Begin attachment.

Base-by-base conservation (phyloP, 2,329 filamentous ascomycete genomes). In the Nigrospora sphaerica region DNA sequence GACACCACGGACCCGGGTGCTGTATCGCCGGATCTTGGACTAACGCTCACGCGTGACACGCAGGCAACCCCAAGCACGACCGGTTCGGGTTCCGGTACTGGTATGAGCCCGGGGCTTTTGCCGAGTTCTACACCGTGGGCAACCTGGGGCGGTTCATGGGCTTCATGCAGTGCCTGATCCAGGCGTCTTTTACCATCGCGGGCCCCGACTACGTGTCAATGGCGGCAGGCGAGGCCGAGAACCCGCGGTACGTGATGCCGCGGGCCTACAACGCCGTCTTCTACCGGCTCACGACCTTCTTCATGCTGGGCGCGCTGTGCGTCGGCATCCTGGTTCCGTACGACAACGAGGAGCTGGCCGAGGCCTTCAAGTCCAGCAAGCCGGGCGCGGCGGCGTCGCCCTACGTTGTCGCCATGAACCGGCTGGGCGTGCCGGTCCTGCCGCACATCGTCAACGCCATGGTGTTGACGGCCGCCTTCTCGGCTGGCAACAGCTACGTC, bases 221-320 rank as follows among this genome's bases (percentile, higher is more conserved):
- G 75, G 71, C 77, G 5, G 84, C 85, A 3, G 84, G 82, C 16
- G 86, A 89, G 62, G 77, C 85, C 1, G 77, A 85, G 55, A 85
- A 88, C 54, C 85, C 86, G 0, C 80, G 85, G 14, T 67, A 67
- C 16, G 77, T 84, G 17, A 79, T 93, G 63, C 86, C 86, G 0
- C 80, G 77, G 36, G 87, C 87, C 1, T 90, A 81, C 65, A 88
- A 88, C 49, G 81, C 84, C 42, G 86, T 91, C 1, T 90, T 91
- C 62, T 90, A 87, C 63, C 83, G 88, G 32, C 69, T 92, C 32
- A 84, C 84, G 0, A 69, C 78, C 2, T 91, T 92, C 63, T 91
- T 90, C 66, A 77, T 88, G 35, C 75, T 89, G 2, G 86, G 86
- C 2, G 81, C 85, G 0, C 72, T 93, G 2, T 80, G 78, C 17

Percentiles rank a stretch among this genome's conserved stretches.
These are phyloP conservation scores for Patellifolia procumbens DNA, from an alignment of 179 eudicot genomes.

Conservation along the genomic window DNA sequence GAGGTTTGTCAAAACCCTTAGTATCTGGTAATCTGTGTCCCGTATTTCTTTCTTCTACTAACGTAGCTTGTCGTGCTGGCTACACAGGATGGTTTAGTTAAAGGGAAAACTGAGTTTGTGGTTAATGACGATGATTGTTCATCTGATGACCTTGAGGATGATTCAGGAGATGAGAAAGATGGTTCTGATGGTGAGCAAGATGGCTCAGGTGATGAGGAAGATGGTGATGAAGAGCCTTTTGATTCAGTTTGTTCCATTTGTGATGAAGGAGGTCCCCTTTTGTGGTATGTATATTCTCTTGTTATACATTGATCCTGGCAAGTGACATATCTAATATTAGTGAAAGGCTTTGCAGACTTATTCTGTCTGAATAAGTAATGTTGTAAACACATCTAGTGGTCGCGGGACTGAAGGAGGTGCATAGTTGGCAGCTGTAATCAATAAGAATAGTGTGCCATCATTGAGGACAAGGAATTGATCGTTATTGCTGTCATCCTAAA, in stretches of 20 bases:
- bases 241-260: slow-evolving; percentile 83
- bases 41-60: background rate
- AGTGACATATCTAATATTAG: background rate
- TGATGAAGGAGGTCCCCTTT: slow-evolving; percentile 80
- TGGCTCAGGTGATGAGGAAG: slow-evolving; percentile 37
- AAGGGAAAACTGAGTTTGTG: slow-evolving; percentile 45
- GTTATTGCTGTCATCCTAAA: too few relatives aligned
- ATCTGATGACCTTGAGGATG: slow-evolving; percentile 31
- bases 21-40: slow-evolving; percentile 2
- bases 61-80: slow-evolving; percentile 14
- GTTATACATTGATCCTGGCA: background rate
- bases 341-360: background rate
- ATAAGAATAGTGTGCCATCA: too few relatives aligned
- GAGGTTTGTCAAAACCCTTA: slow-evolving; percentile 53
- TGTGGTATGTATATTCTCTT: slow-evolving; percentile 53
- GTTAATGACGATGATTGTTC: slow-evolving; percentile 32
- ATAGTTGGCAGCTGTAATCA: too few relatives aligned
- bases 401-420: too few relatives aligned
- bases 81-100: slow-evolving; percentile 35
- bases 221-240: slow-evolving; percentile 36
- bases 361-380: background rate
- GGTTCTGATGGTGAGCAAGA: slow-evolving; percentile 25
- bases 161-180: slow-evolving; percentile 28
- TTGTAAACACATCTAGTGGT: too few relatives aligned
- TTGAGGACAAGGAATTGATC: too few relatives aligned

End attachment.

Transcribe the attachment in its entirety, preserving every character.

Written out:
Base-by-base conservation (phyloP, 2,329 filamentous ascomycete genomes). In the Nigrospora sphaerica region DNA sequence GACACCACGGACCCGGGTGCTGTATCGCCGGATCTTGGACTAACGCTCACGCGTGACACGCAGGCAACCCCAAGCACGACCGGTTCGGGTTCCGGTACTGGTATGAGCCCGGGGCTTTTGCCGAGTTCTACACCGTGGGCAACCTGGGGCGGTTCATGGGCTTCATGCAGTGCCTGATCCAGGCGTCTTTTACCATCGCGGGCCCCGACTACGTGTCAATGGCGGCAGGCGAGGCCGAGAACCCGCGGTACGTGATGCCGCGGGCCTACAACGCCGTCTTCTACCGGCTCACGACCTTCTTCATGCTGGGCGCGCTGTGCGTCGGCATCCTGGTTCCGTACGACAACGAGGAGCTGGCCGAGGCCTTCAAGTCCAGCAAGCCGGGCGCGGCGGCGTCGCCCTACGTTGTCGCCATGAACCGGCTGGGCGTGCCGGTCCTGCCGCACATCGTCAACGCCATGGTGTTGACGGCCGCCTTCTCGGCTGGCAACAGCTACGTC, bases 221-320 rank as follows among this genome's bases (percentile, higher is more conserved):
- G 75, G 71, C 77, G 5, G 84, C 85, A 3, G 84, G 82, C 16
- G 86, A 89, G 62, G 77, C 85, C 1, G 77, A 85, G 55, A 85
- A 88, C 54, C 85, C 86, G 0, C 80, G 85, G 14, T 67, A 67
- C 16, G 77, T 84, G 17, A 79, T 93, G 63, C 86, C 86, G 0
- C 80, G 77, G 36, G 87, C 87, C 1, T 90, A 81, C 65, A 88
- A 88, C 49, G 81, C 84, C 42, G 86, T 91, C 1, T 90, T 91
- C 62, T 90, A 87, C 63, C 83, G 88, G 32, C 69, T 92, C 32
- A 84, C 84, G 0, A 69, C 78, C 2, T 91, T 92, C 63, T 91
- T 90, C 66, A 77, T 88, G 35, C 75, T 89, G 2, G 86, G 86
- C 2, G 81, C 85, G 0, C 72, T 93, G 2, T 80, G 78, C 17

Percentiles rank a stretch among this genome's conserved stretches.
These are phyloP conservation scores for Patellifolia procumbens DNA, from an alignment of 179 eudicot genomes.

Conservation along the genomic window DNA sequence GAGGTTTGTCAAAACCCTTAGTATCTGGTAATCTGTGTCCCGTATTTCTTTCTTCTACTAACGTAGCTTGTCGTGCTGGCTACACAGGATGGTTTAGTTAAAGGGAAAACTGAGTTTGTGGTTAATGACGATGATTGTTCATCTGATGACCTTGAGGATGATTCAGGAGATGAGAAAGATGGTTCTGATGGTGAGCAAGATGGCTCAGGTGATGAGGAAGATGGTGATGAAGAGCCTTTTGATTCAGTTTGTTCCATTTGTGATGAAGGAGGTCCCCTTTTGTGGTATGTATATTCTCTTGTTATACATTGATCCTGGCAAGTGACATATCTAATATTAGTGAAAGGCTTTGCAGACTTATTCTGTCTGAATAAGTAATGTTGTAAACACATCTAGTGGTCGCGGGACTGAAGGAGGTGCATAGTTGGCAGCTGTAATCAATAAGAATAGTGTGCCATCATTGAGGACAAGGAATTGATCGTTATTGCTGTCATCCTAAA, in stretches of 20 bases:
- bases 241-260: slow-evolving; percentile 83
- bases 41-60: background rate
- AGTGACATATCTAATATTAG: background rate
- TGATGAAGGAGGTCCCCTTT: slow-evolving; percentile 80
- TGGCTCAGGTGATGAGGAAG: slow-evolving; percentile 37
- AAGGGAAAACTGAGTTTGTG: slow-evolving; percentile 45
- GTTATTGCTGTCATCCTAAA: too few relatives aligned
- ATCTGATGACCTTGAGGATG: slow-evolving; percentile 31
- bases 21-40: slow-evolving; percentile 2
- bases 61-80: slow-evolving; percentile 14
- GTTATACATTGATCCTGGCA: background rate
- bases 341-360: background rate
- ATAAGAATAGTGTGCCATCA: too few relatives aligned
- GAGGTTTGTCAAAACCCTTA: slow-evolving; percentile 53
- TGTGGTATGTATATTCTCTT: slow-evolving; percentile 53
- GTTAATGACGATGATTGTTC: slow-evolving; percentile 32
- ATAGTTGGCAGCTGTAATCA: too few relatives aligned
- bases 401-420: too few relatives aligned
- bases 81-100: slow-evolving; percentile 35
- bases 221-240: slow-evolving; percentile 36
- bases 361-380: background rate
- GGTTCTGATGGTGAGCAAGA: slow-evolving; percentile 25
- bases 161-180: slow-evolving; percentile 28
- TTGTAAACACATCTAGTGGT: too few relatives aligned
- TTGAGGACAAGGAATTGATC: too few relatives aligned